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Disabled See Increase in Sensitivity

Editor's Note: Editor's Note: The following article is reprinted with permission from the Guelph Mercury, November 4, 2002. Image: An individual standing strong, with their hands up in the air, as if cheering. The image is intentionally faded so the reader cannot tell if the person is a man or a woman, his or her age, etc.

Jason Dunkerley was walking in downtown Brantford a few years ago when he was stopped in his tracks by a police officer.

The 25-year-old University of Guelph student, who has been blind since birth, apparently looked a little "out of it" and had caught the attention of a passer by.

That person called police. "Someone thought I looked high, so I got stopped on the street," Dunkerley said. "The cop was very nice about it, and it was cold so I appreciated the ride. But it would have been nice if that person had talked to me directly."

Dunkerley was among the speakers at a Saturday workshop attended by about a dozen volunteers representing various city organizations. The seminar at the Evergreen Seniors Centre was part of the Community and Volunteer Educational Series.

Dunkerley shared a list of dos and don'ts when dealing with the physically or psychologically impaired.

But for the most part, the message from the Hamilton native studying international development was simple.

"Treat people as people," Dunkerley said. "It's OK to go up and ask the person if they need help. It's a bit of shared responsibility. It's my responsibility to tell people, no I'll be OK."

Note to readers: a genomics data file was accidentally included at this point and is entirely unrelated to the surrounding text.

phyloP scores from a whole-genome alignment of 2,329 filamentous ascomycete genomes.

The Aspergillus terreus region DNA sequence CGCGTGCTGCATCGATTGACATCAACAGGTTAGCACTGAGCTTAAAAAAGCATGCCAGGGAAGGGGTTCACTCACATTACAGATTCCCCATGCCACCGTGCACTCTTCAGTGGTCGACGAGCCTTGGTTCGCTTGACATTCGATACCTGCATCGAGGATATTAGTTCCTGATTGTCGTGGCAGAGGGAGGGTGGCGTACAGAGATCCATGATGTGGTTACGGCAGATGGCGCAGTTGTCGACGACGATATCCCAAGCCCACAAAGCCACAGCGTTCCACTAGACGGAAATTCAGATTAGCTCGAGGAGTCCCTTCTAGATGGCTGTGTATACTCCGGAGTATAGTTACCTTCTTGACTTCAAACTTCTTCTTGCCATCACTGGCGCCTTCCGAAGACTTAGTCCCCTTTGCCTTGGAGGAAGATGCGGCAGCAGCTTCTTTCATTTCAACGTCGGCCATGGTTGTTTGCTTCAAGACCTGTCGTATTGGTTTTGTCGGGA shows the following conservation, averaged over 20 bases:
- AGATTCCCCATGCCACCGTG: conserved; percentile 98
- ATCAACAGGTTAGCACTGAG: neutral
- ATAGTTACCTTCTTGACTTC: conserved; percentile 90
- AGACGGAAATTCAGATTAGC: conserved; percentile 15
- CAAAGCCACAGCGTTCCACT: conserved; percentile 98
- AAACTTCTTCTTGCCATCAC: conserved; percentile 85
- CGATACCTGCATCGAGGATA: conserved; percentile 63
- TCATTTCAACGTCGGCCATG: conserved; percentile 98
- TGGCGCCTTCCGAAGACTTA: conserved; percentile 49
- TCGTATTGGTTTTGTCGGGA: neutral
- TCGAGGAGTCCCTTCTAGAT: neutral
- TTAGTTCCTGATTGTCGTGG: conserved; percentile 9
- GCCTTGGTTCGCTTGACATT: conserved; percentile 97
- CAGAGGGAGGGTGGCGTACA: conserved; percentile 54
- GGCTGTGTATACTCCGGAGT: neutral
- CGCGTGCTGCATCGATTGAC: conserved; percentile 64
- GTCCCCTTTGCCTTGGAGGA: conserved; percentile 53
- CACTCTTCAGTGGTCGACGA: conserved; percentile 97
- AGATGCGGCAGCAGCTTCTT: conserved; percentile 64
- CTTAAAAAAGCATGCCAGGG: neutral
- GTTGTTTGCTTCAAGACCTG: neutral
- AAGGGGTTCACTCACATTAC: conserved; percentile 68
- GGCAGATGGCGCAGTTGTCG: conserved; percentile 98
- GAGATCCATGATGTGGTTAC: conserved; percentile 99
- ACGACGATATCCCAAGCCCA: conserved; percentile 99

The seminar, called Interacting with People with Disabilities, was headed by Barry Wheeler, an adviser for Students with Disabilities at the University of Guelph.

Wheeler, who has a rare neuro-muscular disease called Sharcot-Marie-Tooth that affects his mobility, said the department assists 600 students with disabilities on campus.

While stories like Dunkerley's show that some people still need sensitivity training to deal with the disabled, Wheeler said that sensitivity has grown in the last few years.

"Things are improving," he said. "With technology and more and more workshops like this, the message is getting out there."

The challenge now is to offer more fine-tuning to that sensitivity, and avoid the sort of language and behaviour that may inadvertently isolate those with disabilities, he said.

Wheeler offered a number of general tips. Those dealing with people in wheelchairs should make sure ahead of time a planned destination is completely accessible, including the washrooms, he said.

When helping someone who is disabled, always ask first. Speak directly to a person with a disability as opposed to a companion or sign language interpreter who may have come along, he said.

And be aware that certain terms -- like crippled, deaf and dumb and wheelchair bound -- are now considered unacceptable by those with disabilities.

"Avoid using terms like 'struggle with', or 'a victim of,' " Wheeler said. "I don't struggle, I cope with this."

The full day of activities at the centre is a yearly event, with seminars and workshops on various topics. Roughly 120 people registered, representing St. John's Ambulance, the City of Guelph and the Guelph Community Health Centre, among others.

Wheeler said the volunteer community is an important group to reach when heightening sensitivity about those with disabilities. "It's these people who are often working, either as volunteers or in paid positions with an agency, with those with disabilities."

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